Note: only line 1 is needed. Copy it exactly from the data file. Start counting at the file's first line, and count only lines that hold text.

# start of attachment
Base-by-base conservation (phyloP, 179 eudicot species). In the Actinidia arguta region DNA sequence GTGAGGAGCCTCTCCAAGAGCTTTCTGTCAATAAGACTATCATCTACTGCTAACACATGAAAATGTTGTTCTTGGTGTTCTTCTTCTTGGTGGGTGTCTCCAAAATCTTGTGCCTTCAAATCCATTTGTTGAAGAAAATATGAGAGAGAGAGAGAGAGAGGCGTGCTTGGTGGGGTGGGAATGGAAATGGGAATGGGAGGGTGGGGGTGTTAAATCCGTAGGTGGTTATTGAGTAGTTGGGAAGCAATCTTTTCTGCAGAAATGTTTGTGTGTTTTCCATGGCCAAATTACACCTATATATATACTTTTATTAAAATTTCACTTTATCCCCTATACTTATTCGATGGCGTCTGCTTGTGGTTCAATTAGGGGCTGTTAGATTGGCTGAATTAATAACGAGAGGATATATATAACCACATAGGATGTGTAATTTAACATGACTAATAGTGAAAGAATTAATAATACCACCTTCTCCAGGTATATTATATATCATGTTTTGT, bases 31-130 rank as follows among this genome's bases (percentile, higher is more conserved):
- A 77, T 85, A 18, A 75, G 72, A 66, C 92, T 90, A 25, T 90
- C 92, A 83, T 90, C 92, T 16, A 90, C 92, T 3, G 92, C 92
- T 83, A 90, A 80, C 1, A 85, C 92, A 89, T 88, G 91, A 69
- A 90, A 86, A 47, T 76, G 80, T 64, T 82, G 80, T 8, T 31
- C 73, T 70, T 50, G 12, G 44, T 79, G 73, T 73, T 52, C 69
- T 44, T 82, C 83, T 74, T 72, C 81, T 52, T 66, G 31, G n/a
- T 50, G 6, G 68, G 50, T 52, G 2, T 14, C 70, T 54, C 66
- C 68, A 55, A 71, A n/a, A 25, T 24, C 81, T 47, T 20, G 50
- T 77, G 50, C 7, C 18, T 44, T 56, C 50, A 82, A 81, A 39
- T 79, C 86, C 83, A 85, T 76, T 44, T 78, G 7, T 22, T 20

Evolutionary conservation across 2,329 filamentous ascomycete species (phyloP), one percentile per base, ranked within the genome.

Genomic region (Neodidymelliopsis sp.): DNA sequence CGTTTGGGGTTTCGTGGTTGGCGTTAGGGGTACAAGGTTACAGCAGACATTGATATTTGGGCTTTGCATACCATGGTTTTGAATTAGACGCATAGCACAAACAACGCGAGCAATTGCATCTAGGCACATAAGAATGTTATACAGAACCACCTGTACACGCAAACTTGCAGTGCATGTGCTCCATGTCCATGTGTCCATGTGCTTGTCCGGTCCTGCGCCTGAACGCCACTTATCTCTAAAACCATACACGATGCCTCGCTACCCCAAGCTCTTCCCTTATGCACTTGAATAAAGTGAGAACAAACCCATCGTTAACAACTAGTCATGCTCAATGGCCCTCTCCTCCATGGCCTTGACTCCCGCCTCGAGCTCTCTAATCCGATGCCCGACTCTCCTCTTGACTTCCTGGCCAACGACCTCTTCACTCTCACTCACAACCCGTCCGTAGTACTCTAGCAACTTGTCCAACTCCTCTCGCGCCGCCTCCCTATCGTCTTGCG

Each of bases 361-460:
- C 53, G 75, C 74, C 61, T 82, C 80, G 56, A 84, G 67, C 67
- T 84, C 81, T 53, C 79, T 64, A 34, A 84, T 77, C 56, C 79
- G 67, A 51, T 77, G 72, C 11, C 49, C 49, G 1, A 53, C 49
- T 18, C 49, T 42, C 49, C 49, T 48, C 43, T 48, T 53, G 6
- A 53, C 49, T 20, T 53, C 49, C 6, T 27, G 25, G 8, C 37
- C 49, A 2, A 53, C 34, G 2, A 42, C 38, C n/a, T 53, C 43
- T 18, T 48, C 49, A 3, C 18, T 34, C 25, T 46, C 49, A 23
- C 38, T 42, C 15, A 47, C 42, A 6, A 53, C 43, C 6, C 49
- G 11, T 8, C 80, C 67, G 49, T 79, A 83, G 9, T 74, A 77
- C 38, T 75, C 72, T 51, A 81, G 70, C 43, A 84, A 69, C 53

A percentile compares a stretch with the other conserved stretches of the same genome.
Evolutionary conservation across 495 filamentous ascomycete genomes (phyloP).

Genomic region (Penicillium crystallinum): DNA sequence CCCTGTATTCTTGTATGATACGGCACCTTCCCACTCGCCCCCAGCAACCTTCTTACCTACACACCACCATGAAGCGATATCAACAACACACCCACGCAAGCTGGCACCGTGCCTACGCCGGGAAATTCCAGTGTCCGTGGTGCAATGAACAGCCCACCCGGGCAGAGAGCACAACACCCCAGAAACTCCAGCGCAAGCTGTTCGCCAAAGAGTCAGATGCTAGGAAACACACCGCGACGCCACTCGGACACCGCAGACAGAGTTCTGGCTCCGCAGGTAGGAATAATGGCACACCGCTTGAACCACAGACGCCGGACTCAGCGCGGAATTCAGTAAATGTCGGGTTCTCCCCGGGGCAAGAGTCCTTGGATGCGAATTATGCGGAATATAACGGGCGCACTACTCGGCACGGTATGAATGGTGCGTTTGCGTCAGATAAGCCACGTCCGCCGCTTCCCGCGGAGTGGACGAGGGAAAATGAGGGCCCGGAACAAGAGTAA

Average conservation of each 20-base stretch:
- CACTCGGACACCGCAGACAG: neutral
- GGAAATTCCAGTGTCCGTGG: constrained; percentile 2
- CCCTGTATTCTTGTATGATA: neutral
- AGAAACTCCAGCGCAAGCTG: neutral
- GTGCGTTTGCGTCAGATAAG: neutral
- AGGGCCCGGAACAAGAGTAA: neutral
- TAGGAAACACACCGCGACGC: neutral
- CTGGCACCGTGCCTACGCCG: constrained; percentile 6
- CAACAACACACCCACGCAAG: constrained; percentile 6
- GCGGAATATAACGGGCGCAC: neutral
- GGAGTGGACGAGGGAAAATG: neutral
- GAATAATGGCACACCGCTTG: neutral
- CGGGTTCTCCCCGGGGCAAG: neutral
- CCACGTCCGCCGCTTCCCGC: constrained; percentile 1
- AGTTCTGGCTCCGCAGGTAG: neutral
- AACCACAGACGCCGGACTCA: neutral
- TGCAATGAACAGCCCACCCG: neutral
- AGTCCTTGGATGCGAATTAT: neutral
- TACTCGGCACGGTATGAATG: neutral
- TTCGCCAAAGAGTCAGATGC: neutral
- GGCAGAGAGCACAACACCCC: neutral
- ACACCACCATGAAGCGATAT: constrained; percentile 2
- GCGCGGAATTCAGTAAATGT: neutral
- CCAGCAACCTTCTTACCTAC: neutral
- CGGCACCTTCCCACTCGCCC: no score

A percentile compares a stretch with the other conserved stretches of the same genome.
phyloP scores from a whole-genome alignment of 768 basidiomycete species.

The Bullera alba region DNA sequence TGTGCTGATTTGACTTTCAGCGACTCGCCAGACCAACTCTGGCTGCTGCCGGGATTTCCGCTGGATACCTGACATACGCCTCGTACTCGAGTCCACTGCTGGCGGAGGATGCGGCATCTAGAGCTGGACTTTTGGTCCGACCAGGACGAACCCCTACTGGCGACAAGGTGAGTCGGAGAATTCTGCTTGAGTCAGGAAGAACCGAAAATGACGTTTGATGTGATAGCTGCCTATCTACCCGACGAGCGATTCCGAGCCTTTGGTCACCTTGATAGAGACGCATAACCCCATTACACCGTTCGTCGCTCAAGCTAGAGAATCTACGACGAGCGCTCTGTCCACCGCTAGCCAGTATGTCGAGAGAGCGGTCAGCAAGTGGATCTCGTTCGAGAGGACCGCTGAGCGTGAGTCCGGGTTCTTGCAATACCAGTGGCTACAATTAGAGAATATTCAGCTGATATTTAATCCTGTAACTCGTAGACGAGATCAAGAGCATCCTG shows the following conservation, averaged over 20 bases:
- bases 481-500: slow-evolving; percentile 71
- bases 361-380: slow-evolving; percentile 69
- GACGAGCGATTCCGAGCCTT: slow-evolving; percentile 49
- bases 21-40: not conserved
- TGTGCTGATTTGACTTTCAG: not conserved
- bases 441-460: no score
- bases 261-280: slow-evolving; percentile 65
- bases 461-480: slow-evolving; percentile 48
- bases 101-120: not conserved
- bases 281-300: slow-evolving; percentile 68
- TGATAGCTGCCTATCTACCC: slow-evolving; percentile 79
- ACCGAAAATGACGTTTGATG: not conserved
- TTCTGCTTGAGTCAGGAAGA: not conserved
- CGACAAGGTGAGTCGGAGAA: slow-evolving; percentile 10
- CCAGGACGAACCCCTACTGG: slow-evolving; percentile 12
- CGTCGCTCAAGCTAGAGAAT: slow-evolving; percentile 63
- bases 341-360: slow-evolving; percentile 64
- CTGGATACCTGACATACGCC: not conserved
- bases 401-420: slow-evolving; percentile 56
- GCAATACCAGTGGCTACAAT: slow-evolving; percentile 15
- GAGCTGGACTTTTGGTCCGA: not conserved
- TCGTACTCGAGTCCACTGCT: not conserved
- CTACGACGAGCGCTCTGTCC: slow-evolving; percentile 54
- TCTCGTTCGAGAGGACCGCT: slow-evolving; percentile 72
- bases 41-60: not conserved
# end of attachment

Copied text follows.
Base-by-base conservation (phyloP, 179 eudicot species). In the Actinidia arguta region DNA sequence GTGAGGAGCCTCTCCAAGAGCTTTCTGTCAATAAGACTATCATCTACTGCTAACACATGAAAATGTTGTTCTTGGTGTTCTTCTTCTTGGTGGGTGTCTCCAAAATCTTGTGCCTTCAAATCCATTTGTTGAAGAAAATATGAGAGAGAGAGAGAGAGAGGCGTGCTTGGTGGGGTGGGAATGGAAATGGGAATGGGAGGGTGGGGGTGTTAAATCCGTAGGTGGTTATTGAGTAGTTGGGAAGCAATCTTTTCTGCAGAAATGTTTGTGTGTTTTCCATGGCCAAATTACACCTATATATATACTTTTATTAAAATTTCACTTTATCCCCTATACTTATTCGATGGCGTCTGCTTGTGGTTCAATTAGGGGCTGTTAGATTGGCTGAATTAATAACGAGAGGATATATATAACCACATAGGATGTGTAATTTAACATGACTAATAGTGAAAGAATTAATAATACCACCTTCTCCAGGTATATTATATATCATGTTTTGT, bases 31-130 rank as follows among this genome's bases (percentile, higher is more conserved):